If a friend tells you that they’re sad, this is what you should do.
Ask them what they need
When a friend is dealing with sadness, they don’t need you to save them or solve their problems for them. You should also avoid acting without thinking. Although your first reaction may be to go straight round to their house, first ask them what they need. Don’t be invasive. Don’t generate even more stress for them with your good intentions.
The most important thing is to know what your friend wants from you. Point out that you’ll give them whatever they need. Try to make them feel your understanding, empathy, and closeness.
Promote their emotional release
Say, for example, that your friend tells you they want to talk to you. In this kind of situation, bear in mind that your job is to be good support. Remember, you won’t necessarily be able to solve their problems for them, be the Band-Aid for their pain, or the answer to their sorrow.
- The most important thing in helping a friend when they’re sad lies in knowing how to listen. This implies not judging, not explaining what you would’ve done in their place, and, even less, underestimating their feelings of sadness.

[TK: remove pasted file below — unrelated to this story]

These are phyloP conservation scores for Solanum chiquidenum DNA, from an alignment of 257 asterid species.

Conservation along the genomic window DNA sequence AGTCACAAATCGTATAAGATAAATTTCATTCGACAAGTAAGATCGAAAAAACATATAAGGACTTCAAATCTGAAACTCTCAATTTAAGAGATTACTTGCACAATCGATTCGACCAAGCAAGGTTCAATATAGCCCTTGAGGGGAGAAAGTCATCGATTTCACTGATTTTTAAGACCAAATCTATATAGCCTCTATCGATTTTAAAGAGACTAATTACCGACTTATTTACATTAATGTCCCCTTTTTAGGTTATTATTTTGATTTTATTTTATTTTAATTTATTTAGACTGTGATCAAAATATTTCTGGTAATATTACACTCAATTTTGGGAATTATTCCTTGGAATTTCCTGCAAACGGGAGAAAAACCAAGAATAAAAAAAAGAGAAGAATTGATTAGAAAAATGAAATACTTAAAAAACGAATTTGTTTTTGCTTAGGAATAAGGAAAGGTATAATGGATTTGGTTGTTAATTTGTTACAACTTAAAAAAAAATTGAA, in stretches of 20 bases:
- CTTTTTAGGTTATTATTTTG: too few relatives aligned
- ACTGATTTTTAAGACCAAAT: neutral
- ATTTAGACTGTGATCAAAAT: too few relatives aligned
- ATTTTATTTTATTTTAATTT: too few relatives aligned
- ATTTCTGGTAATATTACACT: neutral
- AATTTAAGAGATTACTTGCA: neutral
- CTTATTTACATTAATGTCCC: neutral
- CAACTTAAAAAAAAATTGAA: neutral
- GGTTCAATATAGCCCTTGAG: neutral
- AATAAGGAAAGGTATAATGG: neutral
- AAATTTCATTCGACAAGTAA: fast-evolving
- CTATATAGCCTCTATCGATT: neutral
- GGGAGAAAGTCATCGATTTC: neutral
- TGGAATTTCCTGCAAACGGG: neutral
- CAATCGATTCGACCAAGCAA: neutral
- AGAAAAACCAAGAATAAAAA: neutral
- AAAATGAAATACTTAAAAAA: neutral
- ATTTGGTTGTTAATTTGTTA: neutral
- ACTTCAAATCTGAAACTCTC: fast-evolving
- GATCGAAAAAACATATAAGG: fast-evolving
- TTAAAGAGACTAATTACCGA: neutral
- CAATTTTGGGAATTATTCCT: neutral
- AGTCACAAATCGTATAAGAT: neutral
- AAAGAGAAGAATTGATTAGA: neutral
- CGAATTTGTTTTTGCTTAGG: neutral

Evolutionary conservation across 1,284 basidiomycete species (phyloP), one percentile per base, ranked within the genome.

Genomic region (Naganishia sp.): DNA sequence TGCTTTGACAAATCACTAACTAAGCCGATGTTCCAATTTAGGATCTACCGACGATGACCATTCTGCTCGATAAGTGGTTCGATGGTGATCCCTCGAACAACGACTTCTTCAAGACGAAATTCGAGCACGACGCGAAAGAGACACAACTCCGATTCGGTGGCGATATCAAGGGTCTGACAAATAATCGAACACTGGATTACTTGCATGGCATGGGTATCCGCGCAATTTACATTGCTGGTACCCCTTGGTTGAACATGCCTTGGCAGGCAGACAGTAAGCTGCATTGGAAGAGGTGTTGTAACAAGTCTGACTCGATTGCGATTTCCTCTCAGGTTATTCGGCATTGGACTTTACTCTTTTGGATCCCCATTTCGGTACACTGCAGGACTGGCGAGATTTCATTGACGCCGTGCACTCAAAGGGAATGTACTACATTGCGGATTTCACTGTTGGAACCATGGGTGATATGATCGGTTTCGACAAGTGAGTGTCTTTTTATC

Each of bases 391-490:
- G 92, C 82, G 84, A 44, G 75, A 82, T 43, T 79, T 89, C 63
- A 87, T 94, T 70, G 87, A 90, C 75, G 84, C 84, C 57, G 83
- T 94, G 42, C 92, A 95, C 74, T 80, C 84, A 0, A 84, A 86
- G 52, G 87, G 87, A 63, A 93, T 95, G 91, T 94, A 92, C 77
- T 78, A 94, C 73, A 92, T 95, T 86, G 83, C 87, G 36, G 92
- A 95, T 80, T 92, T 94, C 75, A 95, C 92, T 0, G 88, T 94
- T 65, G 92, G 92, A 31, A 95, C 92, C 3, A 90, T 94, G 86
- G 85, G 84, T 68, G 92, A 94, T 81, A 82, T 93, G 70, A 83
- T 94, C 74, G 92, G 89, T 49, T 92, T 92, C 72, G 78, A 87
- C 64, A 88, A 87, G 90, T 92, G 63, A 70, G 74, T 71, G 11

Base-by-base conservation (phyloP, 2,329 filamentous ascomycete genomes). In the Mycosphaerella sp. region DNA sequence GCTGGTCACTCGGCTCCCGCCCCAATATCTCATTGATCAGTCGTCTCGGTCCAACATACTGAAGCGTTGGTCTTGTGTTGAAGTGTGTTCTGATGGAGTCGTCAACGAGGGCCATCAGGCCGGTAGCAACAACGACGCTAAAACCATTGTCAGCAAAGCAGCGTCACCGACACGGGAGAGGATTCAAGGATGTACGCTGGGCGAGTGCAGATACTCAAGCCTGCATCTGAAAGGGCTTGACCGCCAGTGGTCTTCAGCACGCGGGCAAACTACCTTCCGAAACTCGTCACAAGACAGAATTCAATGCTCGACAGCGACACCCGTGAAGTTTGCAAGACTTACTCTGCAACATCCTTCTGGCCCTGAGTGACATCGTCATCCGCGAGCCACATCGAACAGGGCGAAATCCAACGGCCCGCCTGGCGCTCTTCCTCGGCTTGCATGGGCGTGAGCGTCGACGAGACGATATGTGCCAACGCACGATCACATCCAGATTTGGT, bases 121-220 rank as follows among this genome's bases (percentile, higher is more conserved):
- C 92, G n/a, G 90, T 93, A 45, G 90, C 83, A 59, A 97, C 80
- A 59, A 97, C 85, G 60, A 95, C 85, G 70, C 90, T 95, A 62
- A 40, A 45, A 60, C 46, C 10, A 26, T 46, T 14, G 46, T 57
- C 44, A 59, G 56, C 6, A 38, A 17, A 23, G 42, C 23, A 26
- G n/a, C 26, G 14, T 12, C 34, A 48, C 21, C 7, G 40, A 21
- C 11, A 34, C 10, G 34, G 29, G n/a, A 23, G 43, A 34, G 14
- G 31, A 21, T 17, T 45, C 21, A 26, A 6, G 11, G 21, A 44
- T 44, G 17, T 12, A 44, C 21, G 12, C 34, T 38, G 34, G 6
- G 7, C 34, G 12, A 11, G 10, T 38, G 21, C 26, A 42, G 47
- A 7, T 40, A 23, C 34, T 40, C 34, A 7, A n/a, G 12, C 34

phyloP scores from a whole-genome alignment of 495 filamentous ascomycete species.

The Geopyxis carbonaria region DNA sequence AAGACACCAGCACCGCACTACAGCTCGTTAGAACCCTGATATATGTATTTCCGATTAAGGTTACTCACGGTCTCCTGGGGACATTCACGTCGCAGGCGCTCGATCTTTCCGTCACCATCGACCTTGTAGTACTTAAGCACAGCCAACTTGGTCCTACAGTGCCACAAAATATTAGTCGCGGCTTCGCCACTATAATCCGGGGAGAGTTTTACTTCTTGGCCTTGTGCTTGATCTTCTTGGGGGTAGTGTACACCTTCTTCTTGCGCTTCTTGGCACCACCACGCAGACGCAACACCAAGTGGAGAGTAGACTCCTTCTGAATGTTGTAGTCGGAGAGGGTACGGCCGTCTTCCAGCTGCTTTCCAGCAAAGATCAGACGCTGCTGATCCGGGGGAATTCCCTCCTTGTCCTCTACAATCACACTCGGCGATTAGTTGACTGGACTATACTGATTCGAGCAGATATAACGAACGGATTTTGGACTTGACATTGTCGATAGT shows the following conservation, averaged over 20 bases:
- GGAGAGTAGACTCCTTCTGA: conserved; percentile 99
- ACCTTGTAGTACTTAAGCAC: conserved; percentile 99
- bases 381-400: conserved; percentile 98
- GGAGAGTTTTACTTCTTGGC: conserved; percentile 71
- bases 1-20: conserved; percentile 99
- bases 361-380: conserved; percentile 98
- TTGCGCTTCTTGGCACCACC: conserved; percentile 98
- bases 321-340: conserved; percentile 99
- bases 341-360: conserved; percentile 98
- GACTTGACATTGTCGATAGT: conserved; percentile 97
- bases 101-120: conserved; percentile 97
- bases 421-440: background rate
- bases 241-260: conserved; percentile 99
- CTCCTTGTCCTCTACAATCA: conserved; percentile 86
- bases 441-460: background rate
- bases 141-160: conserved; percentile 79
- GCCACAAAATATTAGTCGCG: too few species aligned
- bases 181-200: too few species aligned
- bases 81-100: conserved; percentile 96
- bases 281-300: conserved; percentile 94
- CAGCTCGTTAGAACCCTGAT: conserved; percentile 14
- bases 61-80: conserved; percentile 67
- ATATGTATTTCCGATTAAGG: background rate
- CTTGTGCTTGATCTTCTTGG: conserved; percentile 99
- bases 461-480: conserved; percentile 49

- To provide comfort, you should maintain eye contact at all times. This transmits empathy and closeness, and understanding.
- Avoid giving false hope. There may not be a solution for what’s upsetting them. Therefore, don’t suggest a reality over which you have no control.
- Facilitate their emotional relief. Create an environment of comfort so that if they need to cry, they can.
Provide support while giving them solitude and time to reflect
When a friend tells you they’re sad, they might spend a few days on the couch or even in bed. They might wander aimlessly around the house, neglecting their obligations. This kind of disconnection and apathy is a part of the sadness itself. In fact, the anatomy of sadness is such that it affects the individual’s energy. It consumes it in order to heighten their processes of introspection and reflection.
At these times, you should help them fulfill their tasks. Also, try and give them a resource to help manage their emotional state. For example, a journal, in which they can write or draw or a book to read.